The pastor of a large Steinbach church has warned local politicians, teachers, media members and other local citizens in prominent jobs that God can replace them if they stay silent on the call to oppose the province's Bill 18.
At his Feb. 24 sermon to thousands of parishioners at Southland Church in Steinbach, Pastor Ray Duerksen specifically cited Hanover and Steinbach councillors, Hanover school trustees, doctors in the regional health authority, MLAs and MPs, police, firefighters, teachers, and media members and said: "God did not place you in your position because you are the only person who can do your job that well.
"If you don't do it, God will set you and I aside, and raise up someone who will."
Bill 18, which aims to fight bullying, guarantees any student in a public or private school who asks to form a gay-straight alliance must be supported by the school. Some Christians in southern Manitoba have said the bill infringes on their right to support schools that reflect their religious values.
A source in Steinbach who requested anonymity said Wednesday there is local talk that some church members are planning to run their own slates in the 2014 school board and city council elections, to try to "stack" the public bodies.
Duerksen said in his Feb. 24 sermon God placed people in their positions -- including him -- for a reason.
"We have influence. You are an Esther or a Mordechai because you have influence," the pastor said, apparently referring to a Book of Esther story in which two characters who had influence in the court of a king are praised for standing up for the "people of God" despite personal risk.
"It's (Bill 18) a legitimate fear, and I should do something about it.
"God doesn't need us," Duerksen said. "Too many people take for granted their positions of influence."
Duerksen did not respond to an interview request Wednesday.
The sermon came the same morning as a meeting and prayer session later that evening that drew 1,200 people to Steinbach Christian High School to oppose Bill 18 -- Duerksen used his sermon to exhort his parishioners to attend.
Duerksen asked those who choose to remain silent on Bill 18 how they can ever explain themselves to their children and grandchildren.
Several area municipal councillors are reportedly members of the Southland congregation. In his official online biography, Tory education critic MLA Kelvin Goertzen (Steinbach) says his family has belonged to Southland for 15 years.
If Bill 18 passes, Duerksen said in his sermon, "We're going to lose our religious freedom.
"We lost the abortion debate in the '70s... we lost the same-sex debate," and it's not going to happen again, he said.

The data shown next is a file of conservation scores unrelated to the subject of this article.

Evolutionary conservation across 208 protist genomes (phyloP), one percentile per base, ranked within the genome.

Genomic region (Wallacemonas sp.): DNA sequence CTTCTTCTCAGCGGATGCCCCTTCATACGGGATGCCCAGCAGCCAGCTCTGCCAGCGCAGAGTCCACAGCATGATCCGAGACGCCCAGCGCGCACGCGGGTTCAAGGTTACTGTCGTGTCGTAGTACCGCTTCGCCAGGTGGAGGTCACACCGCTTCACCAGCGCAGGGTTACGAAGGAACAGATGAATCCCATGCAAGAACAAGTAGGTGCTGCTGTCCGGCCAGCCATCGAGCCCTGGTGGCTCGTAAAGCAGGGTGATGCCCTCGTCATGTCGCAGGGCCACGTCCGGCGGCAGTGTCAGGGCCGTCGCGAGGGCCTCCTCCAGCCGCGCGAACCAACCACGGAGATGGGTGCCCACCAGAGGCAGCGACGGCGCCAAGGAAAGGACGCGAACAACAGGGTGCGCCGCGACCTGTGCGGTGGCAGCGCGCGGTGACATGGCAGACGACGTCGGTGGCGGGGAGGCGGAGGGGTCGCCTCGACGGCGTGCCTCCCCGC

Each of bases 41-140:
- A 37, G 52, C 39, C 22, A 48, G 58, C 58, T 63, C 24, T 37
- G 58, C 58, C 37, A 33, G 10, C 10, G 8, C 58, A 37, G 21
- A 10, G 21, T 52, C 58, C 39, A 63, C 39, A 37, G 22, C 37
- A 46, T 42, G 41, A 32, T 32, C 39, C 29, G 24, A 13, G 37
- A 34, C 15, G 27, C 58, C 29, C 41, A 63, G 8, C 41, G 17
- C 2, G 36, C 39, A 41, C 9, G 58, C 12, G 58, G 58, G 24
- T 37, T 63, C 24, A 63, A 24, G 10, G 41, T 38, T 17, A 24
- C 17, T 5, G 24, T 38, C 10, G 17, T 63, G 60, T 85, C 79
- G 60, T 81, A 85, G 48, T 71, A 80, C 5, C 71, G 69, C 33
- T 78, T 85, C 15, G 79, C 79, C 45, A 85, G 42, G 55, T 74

Duerksen said if Steinbach Christian High School is forced to allow a gay-straight alliance in the school, "that is an attack on our religious freedom."
Steinbach Christian has 235 students in grades 5 to 12.
Meanwhile, Steinbach Regional Secondary School has 1,394 public school students in grades 10 to 12 and is the fourth-largest school in Manitoba. The Hanover School Division has told Education Minister Nancy Allan it will comply with Bill 18, and will accommodate any student who requests a gay-straight alliance.
In his sermon, Duerksen said any sex outside of the parameters of a man and a woman married to each other "is wrong." Duerksen said Bill 18 is the greatest challenge facing Christian churches, and said it is part of a hidden agenda to destroy Christianity.
Duerksen said the Bible is being treated as "hate literature."
The church and the community are in "mortal danger" over the legislation, Duerksen said.
Southland Church has scheduled a prayer session on Bill 18 Friday from 8 p.m. to midnight.
Steinbach city council has demanded Education Minister Nancy Allan review Bill 18 to ensure it does not violate freedom of religion.
"There's a recognition that the goals and intent of Bill 18 are generally noble," Steinbach Mayor Chris Goertzen said Wednesday.
But, he said, councillors felt compelled to support constituents' concerns that the anti-bullying legislation does not adequately define bullying, and that it jeopardizes their ability to practise their faith.
Allan said Wednesday the council motion, which passed 5-2 on Tuesday, will not dissuade her from providing "a safe and caring learning environment for all our students. There are many voices in that community."
The mayor said every student deserves an environment free from bullying, and student safety is council's primary concern.
"We're a tolerant, progressive community," he said. "We want to make sure that people can still practise their faith and follow the law."
Goertzen said at no point in the debate Tuesday did any councillor refer to a provision in Bill 18 that guarantees any student in a public or private school who asks to form a gay-straight alliance must be accommodated and supported by the school.
A crowd of 1,200 people at Steinbach Christian High School Feb. 24 objected to the bill. The Hanover School Division has told Allan it will comply with the bill, which is expected to be law when school opens in September.
"Council is very conscious we need to respect others," Goertzen said. "We don't often get involved in school matters. It's valid for a council to express citizens' concerns."
Goertzen said the position of two councillors voting against the motion because they feel council has no place in education matters has merit, but there is such strong opposition to Bill 18, council must support its constituents.
The RM of Hanover passed a similar resolution last week, Goertzen pointed out.
Municipal councils rarely venture into school board matters.
Conservative education critic Kelvin Goertzen (Steinbach) declined to comment.
"Because they are all elected officials, I will just let them speak for themselves and their reasons for concern," he said.